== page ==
Victims of domestic violence and their children can obtain legal permanent residence (green cards) if they have been abused by a United States citizen or lawful permanent resident relative. The Violence Against Women Act (VAWA) also applies to men.
Under immigration law, the term children included only unmarried persons under the age of 21. However, in some VAWA cases, foreign nationals over the age of 21 can also benefit.
A person filing a VAWA self-petition may still be considered a child until they reach the age of 25, if they can establish that the abuse was at least one central reason for the filing delay. Classic examples include abuse occurring around the child’s 21st birthday, which prevented the filing of the application.
Although the abuse must be at least one central reason for the delay, other reasons are relevant and should be brought to the attention of the immigration officer deciding the case. For example, in preparing late-filed VAWA cases, I request documents demonstrating that the mental or physical abuse was so distressing that it required years’ worth of treatment. In some cases, ineffective assistance of prior counsel also justifies the late filing.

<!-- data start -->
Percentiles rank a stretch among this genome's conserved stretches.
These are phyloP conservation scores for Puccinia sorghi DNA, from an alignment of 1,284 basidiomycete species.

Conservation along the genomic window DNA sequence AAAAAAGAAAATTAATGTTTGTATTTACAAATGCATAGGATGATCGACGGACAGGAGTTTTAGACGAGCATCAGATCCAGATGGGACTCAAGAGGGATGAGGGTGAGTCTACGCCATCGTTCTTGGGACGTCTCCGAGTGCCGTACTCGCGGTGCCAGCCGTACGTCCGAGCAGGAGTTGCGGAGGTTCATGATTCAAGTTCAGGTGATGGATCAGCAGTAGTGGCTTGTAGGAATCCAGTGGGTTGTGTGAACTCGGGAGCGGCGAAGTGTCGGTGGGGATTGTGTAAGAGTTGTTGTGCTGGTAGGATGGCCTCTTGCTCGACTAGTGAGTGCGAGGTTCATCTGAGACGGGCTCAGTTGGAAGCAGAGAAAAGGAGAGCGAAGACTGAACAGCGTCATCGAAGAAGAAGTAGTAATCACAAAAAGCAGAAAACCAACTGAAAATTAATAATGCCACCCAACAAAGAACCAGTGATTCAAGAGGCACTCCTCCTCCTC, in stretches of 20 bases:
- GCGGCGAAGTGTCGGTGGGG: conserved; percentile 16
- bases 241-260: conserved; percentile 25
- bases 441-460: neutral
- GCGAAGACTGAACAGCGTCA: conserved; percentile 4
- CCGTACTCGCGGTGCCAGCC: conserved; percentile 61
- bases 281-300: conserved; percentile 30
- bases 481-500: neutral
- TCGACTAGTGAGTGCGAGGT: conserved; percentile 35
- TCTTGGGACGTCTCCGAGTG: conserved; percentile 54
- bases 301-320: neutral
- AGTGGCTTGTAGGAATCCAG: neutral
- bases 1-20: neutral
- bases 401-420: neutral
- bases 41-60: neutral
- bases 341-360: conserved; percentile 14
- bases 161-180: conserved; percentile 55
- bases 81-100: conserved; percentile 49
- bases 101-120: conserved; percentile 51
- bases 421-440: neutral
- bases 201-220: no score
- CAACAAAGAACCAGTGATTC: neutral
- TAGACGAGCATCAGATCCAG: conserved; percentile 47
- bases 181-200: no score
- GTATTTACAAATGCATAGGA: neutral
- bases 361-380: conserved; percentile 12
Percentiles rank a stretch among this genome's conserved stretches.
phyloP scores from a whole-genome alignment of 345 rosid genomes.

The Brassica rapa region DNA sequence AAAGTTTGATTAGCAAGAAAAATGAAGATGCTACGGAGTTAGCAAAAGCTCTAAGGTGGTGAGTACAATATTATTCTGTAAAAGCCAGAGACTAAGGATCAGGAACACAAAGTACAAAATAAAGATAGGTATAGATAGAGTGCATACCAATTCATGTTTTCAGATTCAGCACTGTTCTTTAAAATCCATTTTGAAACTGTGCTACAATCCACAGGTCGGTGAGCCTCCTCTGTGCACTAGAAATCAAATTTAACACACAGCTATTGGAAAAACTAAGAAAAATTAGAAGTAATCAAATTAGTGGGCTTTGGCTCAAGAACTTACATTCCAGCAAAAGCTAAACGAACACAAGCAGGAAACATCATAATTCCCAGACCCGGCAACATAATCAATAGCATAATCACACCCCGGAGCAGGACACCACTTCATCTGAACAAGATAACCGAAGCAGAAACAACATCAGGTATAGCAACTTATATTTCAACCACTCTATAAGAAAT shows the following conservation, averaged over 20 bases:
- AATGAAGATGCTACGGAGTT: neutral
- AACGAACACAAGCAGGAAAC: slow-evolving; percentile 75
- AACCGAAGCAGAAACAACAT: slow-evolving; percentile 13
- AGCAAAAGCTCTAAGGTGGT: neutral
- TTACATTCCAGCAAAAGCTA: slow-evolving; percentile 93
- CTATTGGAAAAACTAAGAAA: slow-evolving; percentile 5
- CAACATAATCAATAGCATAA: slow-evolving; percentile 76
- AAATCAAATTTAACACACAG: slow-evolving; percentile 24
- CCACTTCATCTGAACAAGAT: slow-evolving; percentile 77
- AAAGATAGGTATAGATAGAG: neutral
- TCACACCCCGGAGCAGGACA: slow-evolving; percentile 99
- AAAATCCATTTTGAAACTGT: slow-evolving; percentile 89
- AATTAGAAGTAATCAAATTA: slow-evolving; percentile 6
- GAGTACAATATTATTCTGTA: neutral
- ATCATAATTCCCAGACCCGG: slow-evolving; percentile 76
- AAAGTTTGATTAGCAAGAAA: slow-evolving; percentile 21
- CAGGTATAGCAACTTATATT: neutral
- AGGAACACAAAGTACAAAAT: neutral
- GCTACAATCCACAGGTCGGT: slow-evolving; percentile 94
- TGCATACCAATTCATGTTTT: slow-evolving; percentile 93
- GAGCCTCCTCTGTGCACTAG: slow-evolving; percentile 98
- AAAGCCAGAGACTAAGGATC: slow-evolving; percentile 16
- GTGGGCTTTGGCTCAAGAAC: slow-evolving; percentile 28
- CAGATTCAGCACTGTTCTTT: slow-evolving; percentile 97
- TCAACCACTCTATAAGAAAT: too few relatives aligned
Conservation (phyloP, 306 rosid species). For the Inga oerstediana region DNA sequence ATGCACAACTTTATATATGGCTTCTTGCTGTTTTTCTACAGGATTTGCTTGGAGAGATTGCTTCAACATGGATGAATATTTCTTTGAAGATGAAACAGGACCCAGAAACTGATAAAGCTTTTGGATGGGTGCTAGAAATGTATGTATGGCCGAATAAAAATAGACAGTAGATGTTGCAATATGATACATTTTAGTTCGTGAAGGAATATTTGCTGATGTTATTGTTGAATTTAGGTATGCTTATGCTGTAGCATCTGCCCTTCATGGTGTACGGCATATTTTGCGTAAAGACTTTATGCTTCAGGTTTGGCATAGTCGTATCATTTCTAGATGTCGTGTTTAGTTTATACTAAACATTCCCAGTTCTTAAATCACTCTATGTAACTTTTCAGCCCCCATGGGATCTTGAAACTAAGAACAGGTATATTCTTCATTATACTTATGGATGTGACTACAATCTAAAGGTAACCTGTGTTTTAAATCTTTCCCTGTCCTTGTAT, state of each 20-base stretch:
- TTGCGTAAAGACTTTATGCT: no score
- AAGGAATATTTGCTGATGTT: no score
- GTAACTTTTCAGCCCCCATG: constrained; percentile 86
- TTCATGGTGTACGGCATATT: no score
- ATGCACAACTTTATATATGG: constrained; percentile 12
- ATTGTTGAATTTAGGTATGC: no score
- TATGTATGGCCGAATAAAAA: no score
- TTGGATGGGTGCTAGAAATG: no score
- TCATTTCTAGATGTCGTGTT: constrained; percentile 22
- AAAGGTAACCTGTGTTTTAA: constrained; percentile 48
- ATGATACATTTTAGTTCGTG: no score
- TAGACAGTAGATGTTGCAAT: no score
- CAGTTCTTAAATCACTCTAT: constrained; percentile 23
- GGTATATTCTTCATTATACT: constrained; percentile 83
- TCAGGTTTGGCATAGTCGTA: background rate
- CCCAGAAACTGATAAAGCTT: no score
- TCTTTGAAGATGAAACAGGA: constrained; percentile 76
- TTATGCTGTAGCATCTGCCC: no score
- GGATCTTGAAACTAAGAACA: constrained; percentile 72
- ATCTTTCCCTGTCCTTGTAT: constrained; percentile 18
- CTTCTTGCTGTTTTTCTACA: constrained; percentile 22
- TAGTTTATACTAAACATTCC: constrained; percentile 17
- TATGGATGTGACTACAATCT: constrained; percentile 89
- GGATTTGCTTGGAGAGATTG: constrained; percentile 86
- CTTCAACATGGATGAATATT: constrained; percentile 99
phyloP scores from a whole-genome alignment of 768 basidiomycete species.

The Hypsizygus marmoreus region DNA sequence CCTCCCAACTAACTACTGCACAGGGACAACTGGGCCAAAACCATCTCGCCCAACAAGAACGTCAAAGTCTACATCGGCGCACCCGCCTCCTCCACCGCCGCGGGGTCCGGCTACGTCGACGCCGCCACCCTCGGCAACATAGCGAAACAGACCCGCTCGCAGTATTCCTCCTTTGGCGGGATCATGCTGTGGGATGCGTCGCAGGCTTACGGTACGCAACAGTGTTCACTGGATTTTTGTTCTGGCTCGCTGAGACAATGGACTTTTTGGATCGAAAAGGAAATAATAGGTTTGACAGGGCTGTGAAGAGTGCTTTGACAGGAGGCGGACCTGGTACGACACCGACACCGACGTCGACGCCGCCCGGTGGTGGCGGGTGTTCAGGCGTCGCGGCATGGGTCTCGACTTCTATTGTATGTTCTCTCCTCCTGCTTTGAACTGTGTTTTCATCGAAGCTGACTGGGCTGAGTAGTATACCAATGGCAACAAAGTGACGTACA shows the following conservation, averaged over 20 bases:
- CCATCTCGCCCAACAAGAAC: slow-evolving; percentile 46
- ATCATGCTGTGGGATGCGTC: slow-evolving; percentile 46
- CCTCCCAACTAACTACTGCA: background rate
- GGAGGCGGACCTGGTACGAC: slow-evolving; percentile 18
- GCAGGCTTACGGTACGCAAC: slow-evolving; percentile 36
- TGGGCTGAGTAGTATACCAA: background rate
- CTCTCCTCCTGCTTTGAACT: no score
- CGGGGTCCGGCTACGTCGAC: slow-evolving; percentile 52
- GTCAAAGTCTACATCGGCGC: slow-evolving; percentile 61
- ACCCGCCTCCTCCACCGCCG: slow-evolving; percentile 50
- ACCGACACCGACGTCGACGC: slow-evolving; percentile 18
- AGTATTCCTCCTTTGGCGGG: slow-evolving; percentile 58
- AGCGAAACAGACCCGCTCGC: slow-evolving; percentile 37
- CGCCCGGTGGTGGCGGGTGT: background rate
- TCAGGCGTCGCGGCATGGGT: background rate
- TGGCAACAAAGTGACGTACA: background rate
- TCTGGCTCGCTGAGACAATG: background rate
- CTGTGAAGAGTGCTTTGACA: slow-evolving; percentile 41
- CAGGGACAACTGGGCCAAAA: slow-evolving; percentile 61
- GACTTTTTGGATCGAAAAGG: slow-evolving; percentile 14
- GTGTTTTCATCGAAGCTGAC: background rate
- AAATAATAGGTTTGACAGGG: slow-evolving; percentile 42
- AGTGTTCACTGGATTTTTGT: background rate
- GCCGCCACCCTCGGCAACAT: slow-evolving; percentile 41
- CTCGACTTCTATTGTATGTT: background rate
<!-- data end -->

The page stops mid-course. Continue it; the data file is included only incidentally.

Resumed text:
Children over the age of 21 who can establish that the abuse was at least one central reason for the delay must keep in mind that they must have qualified for VAWA prior to turning 21. As this is an exception to the definition of a child, foreign nationals are advised to seek the advice of an attorney.
This communication is intended as general information and not specific legal advice, and this communication does not create an attorney-client relationship. Consultation with an experienced competent immigration attorney is the best way to address individual concerns.